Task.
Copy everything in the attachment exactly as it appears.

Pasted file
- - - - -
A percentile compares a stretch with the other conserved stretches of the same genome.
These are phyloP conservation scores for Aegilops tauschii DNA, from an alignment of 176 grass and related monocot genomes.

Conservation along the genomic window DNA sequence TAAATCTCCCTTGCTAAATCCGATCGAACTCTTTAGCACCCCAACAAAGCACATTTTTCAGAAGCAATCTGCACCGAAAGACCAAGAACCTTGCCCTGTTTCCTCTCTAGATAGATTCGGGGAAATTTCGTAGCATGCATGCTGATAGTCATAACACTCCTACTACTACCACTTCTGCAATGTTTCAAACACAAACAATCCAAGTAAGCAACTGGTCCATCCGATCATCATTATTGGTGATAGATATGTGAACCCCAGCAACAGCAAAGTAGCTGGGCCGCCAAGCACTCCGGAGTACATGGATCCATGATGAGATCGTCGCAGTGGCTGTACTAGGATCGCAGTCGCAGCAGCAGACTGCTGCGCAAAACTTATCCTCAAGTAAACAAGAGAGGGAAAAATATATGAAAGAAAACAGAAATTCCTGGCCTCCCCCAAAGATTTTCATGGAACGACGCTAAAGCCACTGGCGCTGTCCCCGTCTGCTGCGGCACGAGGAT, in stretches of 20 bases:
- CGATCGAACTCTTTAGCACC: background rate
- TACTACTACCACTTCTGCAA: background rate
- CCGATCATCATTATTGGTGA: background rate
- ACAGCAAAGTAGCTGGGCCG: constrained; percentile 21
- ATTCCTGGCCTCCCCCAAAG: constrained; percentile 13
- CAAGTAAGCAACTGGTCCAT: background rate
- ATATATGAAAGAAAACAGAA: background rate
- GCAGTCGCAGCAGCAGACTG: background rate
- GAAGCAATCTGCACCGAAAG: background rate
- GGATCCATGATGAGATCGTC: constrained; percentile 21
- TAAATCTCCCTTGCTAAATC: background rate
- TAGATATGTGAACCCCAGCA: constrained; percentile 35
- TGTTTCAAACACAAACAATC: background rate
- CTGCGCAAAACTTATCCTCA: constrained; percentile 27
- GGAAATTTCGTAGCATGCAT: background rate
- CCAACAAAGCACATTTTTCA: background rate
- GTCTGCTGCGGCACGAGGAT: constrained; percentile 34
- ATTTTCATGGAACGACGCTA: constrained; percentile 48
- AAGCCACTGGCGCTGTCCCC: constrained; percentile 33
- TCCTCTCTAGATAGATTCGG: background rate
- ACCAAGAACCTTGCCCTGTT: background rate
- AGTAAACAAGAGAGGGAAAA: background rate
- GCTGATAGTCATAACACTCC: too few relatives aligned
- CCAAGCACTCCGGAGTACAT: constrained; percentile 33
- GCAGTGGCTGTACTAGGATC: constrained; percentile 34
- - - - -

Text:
A percentile compares a stretch with the other conserved stretches of the same genome.
These are phyloP conservation scores for Aegilops tauschii DNA, from an alignment of 176 grass and related monocot genomes.

Conservation along the genomic window DNA sequence TAAATCTCCCTTGCTAAATCCGATCGAACTCTTTAGCACCCCAACAAAGCACATTTTTCAGAAGCAATCTGCACCGAAAGACCAAGAACCTTGCCCTGTTTCCTCTCTAGATAGATTCGGGGAAATTTCGTAGCATGCATGCTGATAGTCATAACACTCCTACTACTACCACTTCTGCAATGTTTCAAACACAAACAATCCAAGTAAGCAACTGGTCCATCCGATCATCATTATTGGTGATAGATATGTGAACCCCAGCAACAGCAAAGTAGCTGGGCCGCCAAGCACTCCGGAGTACATGGATCCATGATGAGATCGTCGCAGTGGCTGTACTAGGATCGCAGTCGCAGCAGCAGACTGCTGCGCAAAACTTATCCTCAAGTAAACAAGAGAGGGAAAAATATATGAAAGAAAACAGAAATTCCTGGCCTCCCCCAAAGATTTTCATGGAACGACGCTAAAGCCACTGGCGCTGTCCCCGTCTGCTGCGGCACGAGGAT, in stretches of 20 bases:
- CGATCGAACTCTTTAGCACC: background rate
- TACTACTACCACTTCTGCAA: background rate
- CCGATCATCATTATTGGTGA: background rate
- ACAGCAAAGTAGCTGGGCCG: constrained; percentile 21
- ATTCCTGGCCTCCCCCAAAG: constrained; percentile 13
- CAAGTAAGCAACTGGTCCAT: background rate
- ATATATGAAAGAAAACAGAA: background rate
- GCAGTCGCAGCAGCAGACTG: background rate
- GAAGCAATCTGCACCGAAAG: background rate
- GGATCCATGATGAGATCGTC: constrained; percentile 21
- TAAATCTCCCTTGCTAAATC: background rate
- TAGATATGTGAACCCCAGCA: constrained; percentile 35
- TGTTTCAAACACAAACAATC: background rate
- CTGCGCAAAACTTATCCTCA: constrained; percentile 27
- GGAAATTTCGTAGCATGCAT: background rate
- CCAACAAAGCACATTTTTCA: background rate
- GTCTGCTGCGGCACGAGGAT: constrained; percentile 34
- ATTTTCATGGAACGACGCTA: constrained; percentile 48
- AAGCCACTGGCGCTGTCCCC: constrained; percentile 33
- TCCTCTCTAGATAGATTCGG: background rate
- ACCAAGAACCTTGCCCTGTT: background rate
- AGTAAACAAGAGAGGGAAAA: background rate
- GCTGATAGTCATAACACTCC: too few relatives aligned
- CCAAGCACTCCGGAGTACAT: constrained; percentile 33
- GCAGTGGCTGTACTAGGATC: constrained; percentile 34